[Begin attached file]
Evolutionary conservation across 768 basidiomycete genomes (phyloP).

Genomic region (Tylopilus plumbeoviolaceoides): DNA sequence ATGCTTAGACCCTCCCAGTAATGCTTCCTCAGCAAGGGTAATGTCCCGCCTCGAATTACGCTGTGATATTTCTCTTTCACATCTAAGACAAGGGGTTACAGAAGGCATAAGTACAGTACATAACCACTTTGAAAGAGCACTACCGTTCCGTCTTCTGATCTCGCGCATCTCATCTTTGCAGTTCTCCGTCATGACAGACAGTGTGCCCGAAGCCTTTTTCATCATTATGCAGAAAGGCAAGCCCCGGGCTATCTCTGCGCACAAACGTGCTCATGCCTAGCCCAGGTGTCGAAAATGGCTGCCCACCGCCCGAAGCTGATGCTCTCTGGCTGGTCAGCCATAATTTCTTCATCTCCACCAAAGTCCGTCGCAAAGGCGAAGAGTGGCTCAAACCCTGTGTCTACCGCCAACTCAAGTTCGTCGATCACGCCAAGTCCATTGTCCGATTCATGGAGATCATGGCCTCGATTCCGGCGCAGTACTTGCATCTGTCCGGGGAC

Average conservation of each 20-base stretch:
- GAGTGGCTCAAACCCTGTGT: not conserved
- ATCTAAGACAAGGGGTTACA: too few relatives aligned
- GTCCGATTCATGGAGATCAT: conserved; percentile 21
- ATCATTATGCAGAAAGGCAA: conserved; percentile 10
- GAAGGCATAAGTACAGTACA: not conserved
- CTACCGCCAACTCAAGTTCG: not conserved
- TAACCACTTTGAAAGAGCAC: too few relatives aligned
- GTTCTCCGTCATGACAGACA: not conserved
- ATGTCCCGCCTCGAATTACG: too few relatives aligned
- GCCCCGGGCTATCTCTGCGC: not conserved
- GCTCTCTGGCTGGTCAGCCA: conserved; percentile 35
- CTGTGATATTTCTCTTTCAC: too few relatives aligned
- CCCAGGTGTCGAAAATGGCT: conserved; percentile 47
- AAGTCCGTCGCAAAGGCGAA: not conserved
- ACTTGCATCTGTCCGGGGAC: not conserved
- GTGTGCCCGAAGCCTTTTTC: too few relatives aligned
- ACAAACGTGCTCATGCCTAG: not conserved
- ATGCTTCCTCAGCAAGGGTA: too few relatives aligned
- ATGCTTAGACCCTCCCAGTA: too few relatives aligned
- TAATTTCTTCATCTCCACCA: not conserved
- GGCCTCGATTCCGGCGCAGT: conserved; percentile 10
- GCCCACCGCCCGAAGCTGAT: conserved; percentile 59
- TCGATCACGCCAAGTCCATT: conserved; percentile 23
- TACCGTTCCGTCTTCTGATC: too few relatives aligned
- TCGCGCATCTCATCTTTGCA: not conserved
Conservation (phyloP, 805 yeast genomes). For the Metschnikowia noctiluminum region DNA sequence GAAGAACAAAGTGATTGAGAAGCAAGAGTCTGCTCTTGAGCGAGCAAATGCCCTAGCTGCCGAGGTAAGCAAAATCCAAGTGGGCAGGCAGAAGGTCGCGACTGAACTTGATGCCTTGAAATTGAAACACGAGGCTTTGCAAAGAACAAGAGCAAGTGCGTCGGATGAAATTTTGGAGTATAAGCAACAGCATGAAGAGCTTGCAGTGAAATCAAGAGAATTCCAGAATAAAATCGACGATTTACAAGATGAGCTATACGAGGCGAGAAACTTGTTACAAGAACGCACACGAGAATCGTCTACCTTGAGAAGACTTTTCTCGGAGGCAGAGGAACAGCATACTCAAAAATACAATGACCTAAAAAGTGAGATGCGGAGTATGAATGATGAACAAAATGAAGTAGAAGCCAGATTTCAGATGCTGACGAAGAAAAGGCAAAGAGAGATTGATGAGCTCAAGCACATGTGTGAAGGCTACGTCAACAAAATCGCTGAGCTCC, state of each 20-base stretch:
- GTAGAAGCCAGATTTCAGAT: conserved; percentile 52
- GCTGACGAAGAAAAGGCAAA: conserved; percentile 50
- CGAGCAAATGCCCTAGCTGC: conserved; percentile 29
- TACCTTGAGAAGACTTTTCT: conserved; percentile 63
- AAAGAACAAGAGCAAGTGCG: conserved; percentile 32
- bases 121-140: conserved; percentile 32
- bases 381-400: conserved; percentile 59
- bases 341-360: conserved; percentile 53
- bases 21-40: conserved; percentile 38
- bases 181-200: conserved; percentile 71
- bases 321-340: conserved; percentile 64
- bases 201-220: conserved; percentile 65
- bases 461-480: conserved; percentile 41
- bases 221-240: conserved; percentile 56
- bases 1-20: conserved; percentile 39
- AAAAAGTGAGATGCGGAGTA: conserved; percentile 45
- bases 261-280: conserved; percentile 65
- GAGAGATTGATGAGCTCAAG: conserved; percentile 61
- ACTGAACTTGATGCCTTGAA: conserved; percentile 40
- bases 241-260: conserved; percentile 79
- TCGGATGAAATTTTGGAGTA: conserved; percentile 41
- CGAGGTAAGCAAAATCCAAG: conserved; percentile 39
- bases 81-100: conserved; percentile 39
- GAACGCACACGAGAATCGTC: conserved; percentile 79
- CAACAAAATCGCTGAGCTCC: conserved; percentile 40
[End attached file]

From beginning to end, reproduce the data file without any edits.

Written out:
Evolutionary conservation across 768 basidiomycete genomes (phyloP).

Genomic region (Tylopilus plumbeoviolaceoides): DNA sequence ATGCTTAGACCCTCCCAGTAATGCTTCCTCAGCAAGGGTAATGTCCCGCCTCGAATTACGCTGTGATATTTCTCTTTCACATCTAAGACAAGGGGTTACAGAAGGCATAAGTACAGTACATAACCACTTTGAAAGAGCACTACCGTTCCGTCTTCTGATCTCGCGCATCTCATCTTTGCAGTTCTCCGTCATGACAGACAGTGTGCCCGAAGCCTTTTTCATCATTATGCAGAAAGGCAAGCCCCGGGCTATCTCTGCGCACAAACGTGCTCATGCCTAGCCCAGGTGTCGAAAATGGCTGCCCACCGCCCGAAGCTGATGCTCTCTGGCTGGTCAGCCATAATTTCTTCATCTCCACCAAAGTCCGTCGCAAAGGCGAAGAGTGGCTCAAACCCTGTGTCTACCGCCAACTCAAGTTCGTCGATCACGCCAAGTCCATTGTCCGATTCATGGAGATCATGGCCTCGATTCCGGCGCAGTACTTGCATCTGTCCGGGGAC

Average conservation of each 20-base stretch:
- GAGTGGCTCAAACCCTGTGT: not conserved
- ATCTAAGACAAGGGGTTACA: too few relatives aligned
- GTCCGATTCATGGAGATCAT: conserved; percentile 21
- ATCATTATGCAGAAAGGCAA: conserved; percentile 10
- GAAGGCATAAGTACAGTACA: not conserved
- CTACCGCCAACTCAAGTTCG: not conserved
- TAACCACTTTGAAAGAGCAC: too few relatives aligned
- GTTCTCCGTCATGACAGACA: not conserved
- ATGTCCCGCCTCGAATTACG: too few relatives aligned
- GCCCCGGGCTATCTCTGCGC: not conserved
- GCTCTCTGGCTGGTCAGCCA: conserved; percentile 35
- CTGTGATATTTCTCTTTCAC: too few relatives aligned
- CCCAGGTGTCGAAAATGGCT: conserved; percentile 47
- AAGTCCGTCGCAAAGGCGAA: not conserved
- ACTTGCATCTGTCCGGGGAC: not conserved
- GTGTGCCCGAAGCCTTTTTC: too few relatives aligned
- ACAAACGTGCTCATGCCTAG: not conserved
- ATGCTTCCTCAGCAAGGGTA: too few relatives aligned
- ATGCTTAGACCCTCCCAGTA: too few relatives aligned
- TAATTTCTTCATCTCCACCA: not conserved
- GGCCTCGATTCCGGCGCAGT: conserved; percentile 10
- GCCCACCGCCCGAAGCTGAT: conserved; percentile 59
- TCGATCACGCCAAGTCCATT: conserved; percentile 23
- TACCGTTCCGTCTTCTGATC: too few relatives aligned
- TCGCGCATCTCATCTTTGCA: not conserved
Conservation (phyloP, 805 yeast genomes). For the Metschnikowia noctiluminum region DNA sequence GAAGAACAAAGTGATTGAGAAGCAAGAGTCTGCTCTTGAGCGAGCAAATGCCCTAGCTGCCGAGGTAAGCAAAATCCAAGTGGGCAGGCAGAAGGTCGCGACTGAACTTGATGCCTTGAAATTGAAACACGAGGCTTTGCAAAGAACAAGAGCAAGTGCGTCGGATGAAATTTTGGAGTATAAGCAACAGCATGAAGAGCTTGCAGTGAAATCAAGAGAATTCCAGAATAAAATCGACGATTTACAAGATGAGCTATACGAGGCGAGAAACTTGTTACAAGAACGCACACGAGAATCGTCTACCTTGAGAAGACTTTTCTCGGAGGCAGAGGAACAGCATACTCAAAAATACAATGACCTAAAAAGTGAGATGCGGAGTATGAATGATGAACAAAATGAAGTAGAAGCCAGATTTCAGATGCTGACGAAGAAAAGGCAAAGAGAGATTGATGAGCTCAAGCACATGTGTGAAGGCTACGTCAACAAAATCGCTGAGCTCC, state of each 20-base stretch:
- GTAGAAGCCAGATTTCAGAT: conserved; percentile 52
- GCTGACGAAGAAAAGGCAAA: conserved; percentile 50
- CGAGCAAATGCCCTAGCTGC: conserved; percentile 29
- TACCTTGAGAAGACTTTTCT: conserved; percentile 63
- AAAGAACAAGAGCAAGTGCG: conserved; percentile 32
- bases 121-140: conserved; percentile 32
- bases 381-400: conserved; percentile 59
- bases 341-360: conserved; percentile 53
- bases 21-40: conserved; percentile 38
- bases 181-200: conserved; percentile 71
- bases 321-340: conserved; percentile 64
- bases 201-220: conserved; percentile 65
- bases 461-480: conserved; percentile 41
- bases 221-240: conserved; percentile 56
- bases 1-20: conserved; percentile 39
- AAAAAGTGAGATGCGGAGTA: conserved; percentile 45
- bases 261-280: conserved; percentile 65
- GAGAGATTGATGAGCTCAAG: conserved; percentile 61
- ACTGAACTTGATGCCTTGAA: conserved; percentile 40
- bases 241-260: conserved; percentile 79
- TCGGATGAAATTTTGGAGTA: conserved; percentile 41
- CGAGGTAAGCAAAATCCAAG: conserved; percentile 39
- bases 81-100: conserved; percentile 39
- GAACGCACACGAGAATCGTC: conserved; percentile 79
- CAACAAAATCGCTGAGCTCC: conserved; percentile 40